Serious question: What's the male to female ratio, approximately, of this group.
Not that I would join, since I am more apt to hang out with the imaginary Meth heads at the Pit.
I went through the "club" decision process when I started climbing with the Appies. First off, even though I was/am a timid climber and adventurer, I identified more with the Vulgarian ethos/pathos, and since the Appies had gotten laughed off the cliff BITD, there was just no way I could do it.
I do have one friend who is an Appie, and each year she takes one or two young leaders under her mentorship. Pauline alone, as a mentor, would have been worth joining had I done so.
On a humorous side:
I had another friend who was one, and one day she had been climbing with an old Appie and they stopped by my place after. I said "I don't think the Appies are for me. Is it TRUE they have a rule that all belayers must, without question, be anchored in? Even on the ground?"
He declined a direct answer, but went on to explain the potential perils a belayer could encounter, even on the ground...
"Yes, I know. But why not teach a person to analyze the circumstance for those potential hazzards, which certainly don't exist in every case, and especially not on a formation like the Brat, where we sometimes see people belaying from across the carriage road and tied down and in the way of everyone who passes through(especially if a ranger truth comes by...)"
He sighed. And then said "You're right."
I said "About changing the rule to analytical thinking?"
I know someone who is a member and a competent, cool climber. He has taken several trips with the group and offered me camping opportunities that I never needed. So if you need those camping opportunities and partners it may be worth it.
I never became a member for a couple reasons. 1) I never really need camping opportunities or climbing partners, I already have lots of friends for both.
2)My friend who is a member once bailed on me with no notice to do a practice run up "white maiden's walkway" the week before the guy was going to do his multi-pitch evaluation. I like "white maiden's" but I don't think it says much about whether or not you are a competent climber as an evaluation. It gave me the impression that the evaluation wasn't worth much. I also had a bad taste in my mouth about getting bailed on with no notice for such a baby route (my opinion).
I ruined the friendship with my friend by getting drunk and having an argument over his using unemployment to finance his climbing trips instead of actually looking for a job. All in all I feel that the people I know who are members take advantage of the system and that never really set well with me. I am honest with my prospective partners and myself. I wouldn't want someone to fool me by passing a climbing test that was so easy and give me a false impression of their abilities.
If you do join, make sure you evaluate your partner's the same as you would if they didn't have a safety test.
Technically expert, safe belayer, can lead if easy
Nov 19, 2012 - 11:48am PT
Yeah, Dave...I would too.
It seems quite clear that the OP has a pre-formed opinion about the SCMA (ironically, we share some sentiments), and that they are more interesting in 'outing' the organization than an honest inquiry. These kinds of thinly-veiled agendas are commonplace here, and I find them quite annoying, duplicitous, and negative.
other, if I'm wrong about your motivations, I'll take it all back.
After quitting work as a baker, I found I now had weekends off, and more importantly, three day holidays, and consecutive days off. As a baker, my outings were limited to dayhikes on Tuesdays. Walker Pass was pretty much the limit of what I could do and get to work that night. My big vacations would be fall backpacks in the Sierra. I was a solo guy.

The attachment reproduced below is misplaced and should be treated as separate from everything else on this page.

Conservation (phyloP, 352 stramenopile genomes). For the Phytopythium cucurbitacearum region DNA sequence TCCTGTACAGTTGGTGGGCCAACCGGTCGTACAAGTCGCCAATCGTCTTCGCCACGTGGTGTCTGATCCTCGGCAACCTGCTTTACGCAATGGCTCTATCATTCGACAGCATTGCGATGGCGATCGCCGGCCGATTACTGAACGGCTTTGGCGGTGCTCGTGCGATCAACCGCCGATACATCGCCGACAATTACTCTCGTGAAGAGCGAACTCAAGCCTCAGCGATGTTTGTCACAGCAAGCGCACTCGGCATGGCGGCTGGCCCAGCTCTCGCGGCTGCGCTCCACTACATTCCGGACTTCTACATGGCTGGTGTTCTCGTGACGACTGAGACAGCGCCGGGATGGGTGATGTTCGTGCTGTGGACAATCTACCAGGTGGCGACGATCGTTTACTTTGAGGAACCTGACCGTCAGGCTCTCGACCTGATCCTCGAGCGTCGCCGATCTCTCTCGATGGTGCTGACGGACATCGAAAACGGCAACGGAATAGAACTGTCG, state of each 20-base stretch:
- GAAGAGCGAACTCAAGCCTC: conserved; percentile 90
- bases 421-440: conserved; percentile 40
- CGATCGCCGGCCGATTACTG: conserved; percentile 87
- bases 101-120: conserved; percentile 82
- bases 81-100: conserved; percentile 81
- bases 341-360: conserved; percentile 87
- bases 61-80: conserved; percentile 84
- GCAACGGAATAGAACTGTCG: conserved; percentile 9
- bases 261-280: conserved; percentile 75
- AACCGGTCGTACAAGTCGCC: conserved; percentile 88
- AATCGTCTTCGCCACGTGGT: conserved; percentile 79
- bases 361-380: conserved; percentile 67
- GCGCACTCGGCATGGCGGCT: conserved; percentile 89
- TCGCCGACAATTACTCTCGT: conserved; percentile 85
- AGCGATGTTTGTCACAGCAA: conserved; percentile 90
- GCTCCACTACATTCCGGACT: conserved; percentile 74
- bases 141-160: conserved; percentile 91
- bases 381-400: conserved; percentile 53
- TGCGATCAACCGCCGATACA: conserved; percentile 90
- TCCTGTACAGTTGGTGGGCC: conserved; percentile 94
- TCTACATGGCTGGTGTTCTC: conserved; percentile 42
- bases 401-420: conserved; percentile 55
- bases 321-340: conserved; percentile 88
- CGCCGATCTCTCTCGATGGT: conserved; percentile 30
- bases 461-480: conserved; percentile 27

With weekends off, the possibilities were unlimited! Now, all of my friends were more into the 3 Cs: Cocaine, Cerveza and Cigarettes. That limited my possibilities of partners, so I hooked up with the some Sierra Club hikes.
That's how I learned of SCMA.
Now while wondering around the Sierra, it's hard to miss Mt. Humphreys. If I was ever going to get to the top of that, I'd need some skills.
I went online and signed up for the SCMA class. I didn't know anybody. I was accepted. Took the class, learned a lot. I got my evaluation climbs to become associate in one weekend at Tahquitz. No hassles.
A year or so later, I felt up to it and did an evaluation climb to be a regular member. I had been encouraged to do so earlier. I led the Trough. The evaluation wasn't about climbing, it was about setting good pro and building good anchors. That's sort of makes sense doesn't it?
In the mean time, I've been on evaluation climbs of others. On one climb up White Maiden with Bob, who was an applicant, it was obvious within a few minutes that Bob knew what he was doing. I said so on the evaluation form to the Safety Committee, to skip associate, and make Bob a regular member right away. And that's what happened.
I don't get where people talk about the difficulty of joining. Whatever.
For myself organized climbing groups and I don't mix. So I wouldn't join. Nor would I know if you should. I don't know the rules or what they have to offer.
Simply put if are asking or wondering about joining. Then you should. The only thing you have to lose is your life.
I have seen a climbing group kick rocks off the top and laugh. SCMA
I did the volcanoes in Mexico with this guy many years ago. I took him to Big Rock so we could get to know each other. He didn't know to clean the gear as he climbed. 6 months later he was an instructor for SCMA.
I looked into the SCMA 20 years ago and choked on the silly requirements.
You mean I can be an old skool AAC member with FA's around the world and
some bozo is gonna take me up White Maiden to check me out? LOL!
Of course they need to have rules and regs. And rules and regs are made to